Where we started out wasn’t where we ended up

We’ve recently completed  a commission in the North of England, which in common with the way in which strategy development can take place, where we started out wasn’t where we ended up. Initially focussed on ‘preventing mental ill-health’ we ended up proposing some far reaching wellbeing measures within strategic planning for housing, jobs, green spaces and recommending a ‘place-making’ approach. We moved from health is healthcare to health is anything but the work of the NHS and care providers. We will post a link once the strategy is signed off.

Now this isn’t new, indeed we took our lead from the https://thrivenyc.cityofnewyork.us/ and the work of the West Midlands Combined Authority https://www.wmca.org.uk/what-we-do/thrive/thrive-at-work/ and the Liverpool City Region https://liverpoollep.org/wp-content/uploads/2018/11/Alan-Higgins-Public-Health-England.pdf whom are all on the same page, although its interesting to note how easy it is to retreat into what we know when you start to examine the transformation work outlined…….many of the actions relate to health and care service redesign, missing the opportunity to focus on place making as set out in their vision documents.

So what is place making: Research by the University of Wisconsin Population Health Institute (2016) has found that only 10 to 20 percent of a person’s health is related to access to care and the quality of services received. In comparison, over 40 percent of the factors that contribute to the length and quality of a person’s life are social and economic, while another 30 percent are health-related behaviours directly shaped by socio-economic factors, and an additional 10 percent are related to the physical environment. Over the last several decades, a growing body of literature has emphasised the importance of “place” to people’s health, with a frequently cited finding suggesting that a person’s postcode can be a larger determinant of his or her health than any other factor, including genetics.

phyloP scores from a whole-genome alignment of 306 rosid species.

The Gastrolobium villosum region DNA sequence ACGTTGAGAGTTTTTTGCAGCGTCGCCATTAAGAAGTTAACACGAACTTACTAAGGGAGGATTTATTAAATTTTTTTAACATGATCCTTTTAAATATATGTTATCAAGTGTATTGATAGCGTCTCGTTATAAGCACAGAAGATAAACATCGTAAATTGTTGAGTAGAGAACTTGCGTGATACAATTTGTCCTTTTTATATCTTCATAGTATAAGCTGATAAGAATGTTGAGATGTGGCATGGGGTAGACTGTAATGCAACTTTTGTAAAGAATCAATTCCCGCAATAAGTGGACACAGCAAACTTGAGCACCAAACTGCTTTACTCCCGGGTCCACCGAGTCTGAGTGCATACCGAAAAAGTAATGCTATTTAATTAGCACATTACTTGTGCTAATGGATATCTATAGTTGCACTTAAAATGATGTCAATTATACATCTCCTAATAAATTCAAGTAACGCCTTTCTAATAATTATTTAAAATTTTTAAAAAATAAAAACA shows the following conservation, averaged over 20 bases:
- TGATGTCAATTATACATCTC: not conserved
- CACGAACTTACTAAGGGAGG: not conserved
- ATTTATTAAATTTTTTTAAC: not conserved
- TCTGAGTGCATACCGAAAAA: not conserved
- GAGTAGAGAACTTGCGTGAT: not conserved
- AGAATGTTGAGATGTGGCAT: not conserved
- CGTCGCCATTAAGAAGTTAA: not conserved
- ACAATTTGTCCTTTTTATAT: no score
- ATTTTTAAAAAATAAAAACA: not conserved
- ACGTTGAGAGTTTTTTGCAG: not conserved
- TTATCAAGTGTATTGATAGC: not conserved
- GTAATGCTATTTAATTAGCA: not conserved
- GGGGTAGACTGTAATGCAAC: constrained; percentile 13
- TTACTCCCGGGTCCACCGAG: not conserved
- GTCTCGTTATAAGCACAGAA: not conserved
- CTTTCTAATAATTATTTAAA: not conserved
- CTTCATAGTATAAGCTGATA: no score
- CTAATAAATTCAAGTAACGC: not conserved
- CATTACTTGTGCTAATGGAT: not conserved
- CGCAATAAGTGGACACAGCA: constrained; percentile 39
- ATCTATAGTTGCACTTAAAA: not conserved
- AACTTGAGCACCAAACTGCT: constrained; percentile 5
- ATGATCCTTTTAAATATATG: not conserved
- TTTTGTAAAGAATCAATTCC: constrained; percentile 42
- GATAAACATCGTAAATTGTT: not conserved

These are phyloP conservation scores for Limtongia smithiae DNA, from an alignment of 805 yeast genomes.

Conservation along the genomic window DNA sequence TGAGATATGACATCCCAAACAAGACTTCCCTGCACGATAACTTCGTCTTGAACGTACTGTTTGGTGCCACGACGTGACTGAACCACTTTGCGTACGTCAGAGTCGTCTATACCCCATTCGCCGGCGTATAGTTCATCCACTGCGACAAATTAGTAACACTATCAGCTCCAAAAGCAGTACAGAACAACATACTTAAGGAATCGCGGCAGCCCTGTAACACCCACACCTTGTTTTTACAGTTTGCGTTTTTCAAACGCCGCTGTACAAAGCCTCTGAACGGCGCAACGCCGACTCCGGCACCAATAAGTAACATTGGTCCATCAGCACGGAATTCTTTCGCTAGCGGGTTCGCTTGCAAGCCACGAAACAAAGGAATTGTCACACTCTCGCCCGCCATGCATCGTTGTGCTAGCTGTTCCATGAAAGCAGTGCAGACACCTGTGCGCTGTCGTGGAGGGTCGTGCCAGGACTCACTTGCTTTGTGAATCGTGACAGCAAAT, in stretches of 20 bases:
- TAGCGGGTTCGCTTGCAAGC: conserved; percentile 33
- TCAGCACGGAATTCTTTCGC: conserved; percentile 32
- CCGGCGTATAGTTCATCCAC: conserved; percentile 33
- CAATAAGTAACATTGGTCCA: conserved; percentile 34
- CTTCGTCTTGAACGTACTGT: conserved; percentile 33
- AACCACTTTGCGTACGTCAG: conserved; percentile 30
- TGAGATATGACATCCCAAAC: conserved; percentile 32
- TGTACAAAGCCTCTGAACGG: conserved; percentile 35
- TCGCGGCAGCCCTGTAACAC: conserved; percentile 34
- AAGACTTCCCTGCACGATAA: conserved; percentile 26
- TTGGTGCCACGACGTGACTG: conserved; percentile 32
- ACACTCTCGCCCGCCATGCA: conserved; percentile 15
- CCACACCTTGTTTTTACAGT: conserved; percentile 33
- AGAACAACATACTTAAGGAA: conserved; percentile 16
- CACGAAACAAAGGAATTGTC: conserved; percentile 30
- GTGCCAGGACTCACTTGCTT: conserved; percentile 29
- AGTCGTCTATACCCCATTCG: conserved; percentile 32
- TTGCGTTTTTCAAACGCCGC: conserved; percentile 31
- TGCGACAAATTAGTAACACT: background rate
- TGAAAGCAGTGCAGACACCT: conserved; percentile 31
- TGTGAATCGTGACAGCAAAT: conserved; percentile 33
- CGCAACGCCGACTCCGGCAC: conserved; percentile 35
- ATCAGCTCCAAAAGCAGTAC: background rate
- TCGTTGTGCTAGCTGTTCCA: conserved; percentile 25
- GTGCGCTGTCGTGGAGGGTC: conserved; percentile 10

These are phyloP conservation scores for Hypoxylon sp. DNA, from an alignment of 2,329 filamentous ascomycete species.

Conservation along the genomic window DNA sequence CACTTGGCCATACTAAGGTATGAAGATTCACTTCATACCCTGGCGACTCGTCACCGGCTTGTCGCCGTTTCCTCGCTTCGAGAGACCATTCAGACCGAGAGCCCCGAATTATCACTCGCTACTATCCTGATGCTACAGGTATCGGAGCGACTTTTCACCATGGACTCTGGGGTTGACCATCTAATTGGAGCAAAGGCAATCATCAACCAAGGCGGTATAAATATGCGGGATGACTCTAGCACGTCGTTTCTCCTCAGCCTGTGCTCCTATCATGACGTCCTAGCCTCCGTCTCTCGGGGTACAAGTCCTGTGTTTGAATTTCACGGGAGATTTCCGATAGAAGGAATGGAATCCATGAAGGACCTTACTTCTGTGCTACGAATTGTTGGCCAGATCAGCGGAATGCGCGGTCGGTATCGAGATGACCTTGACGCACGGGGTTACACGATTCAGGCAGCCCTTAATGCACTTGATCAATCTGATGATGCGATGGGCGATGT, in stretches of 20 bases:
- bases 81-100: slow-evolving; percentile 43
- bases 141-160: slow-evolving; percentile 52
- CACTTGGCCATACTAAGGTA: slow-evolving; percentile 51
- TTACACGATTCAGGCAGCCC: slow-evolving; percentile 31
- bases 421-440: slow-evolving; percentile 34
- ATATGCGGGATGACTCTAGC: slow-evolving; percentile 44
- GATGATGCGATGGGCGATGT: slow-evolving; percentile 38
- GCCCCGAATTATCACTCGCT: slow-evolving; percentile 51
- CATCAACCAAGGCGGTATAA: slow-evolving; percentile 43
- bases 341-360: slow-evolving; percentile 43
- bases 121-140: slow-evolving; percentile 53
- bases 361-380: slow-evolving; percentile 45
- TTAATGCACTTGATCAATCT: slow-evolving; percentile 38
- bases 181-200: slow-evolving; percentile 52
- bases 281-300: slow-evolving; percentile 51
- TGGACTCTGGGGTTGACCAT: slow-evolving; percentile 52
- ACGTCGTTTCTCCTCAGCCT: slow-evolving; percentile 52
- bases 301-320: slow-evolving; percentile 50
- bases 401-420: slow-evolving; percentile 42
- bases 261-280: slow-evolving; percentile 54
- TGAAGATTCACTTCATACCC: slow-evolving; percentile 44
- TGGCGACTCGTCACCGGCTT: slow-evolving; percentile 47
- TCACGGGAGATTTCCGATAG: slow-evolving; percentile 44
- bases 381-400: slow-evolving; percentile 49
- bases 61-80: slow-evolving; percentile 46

We certainly found this in our work where there was real appetite to understand the funding flowing into the area from public sector, residents, the community, and local business and to consider how best this could be invested in the wellbeing of residents. We didn’t get as far as https://en.wikipedia.org/wiki/Zero-based_budgeting to model if the area was receiving the funding that its needs demonstrate and/or indeed to recommend a % of the area budget to go into something like Participative. Budgeting (PB) https://pbscotland.scot/blog/2020/1/6/exploring-local-authority-activity-towards-mainstream-participatory-budgetingnbsp as they do in parts of Scotland,…….here’s where we would need the support of someone like C.Co. to help us with http://www.socialauditnetwork.org.uk/getting-started/what-is-social-accounting-and-audit/ and the sums behind PB

So lots of people are interested in place based working and indeed some LAs have appointed Place Directors but usually this is to differentiate their work from a bunch of folk called People Directors who largely focus on children’s and adult social care services but actually they both have resources at their disposal which will provide wellbeing outcomes. In our work we spent some time talking to Place colleagues working on town centre masterplanning or large regeneration schemes to look at the flexibilities they have to do things differently. From this small sample of folk it would seem the issue is more about Place people seeing the potential to link with People people rather than prescribed process and do’s and don’ts .

So why blog, well because this is interesting and because it feels like the right thing to do and therefore we should recommend this approach. We would however, want to pursue this approach in partnership with providers such as C.Co who ‘get-it’ and who can add value to the process. We can offer a review, policy development inc financial modelling (via C.Co) participative budgeting and all the documentation to put in front of decision-makers.


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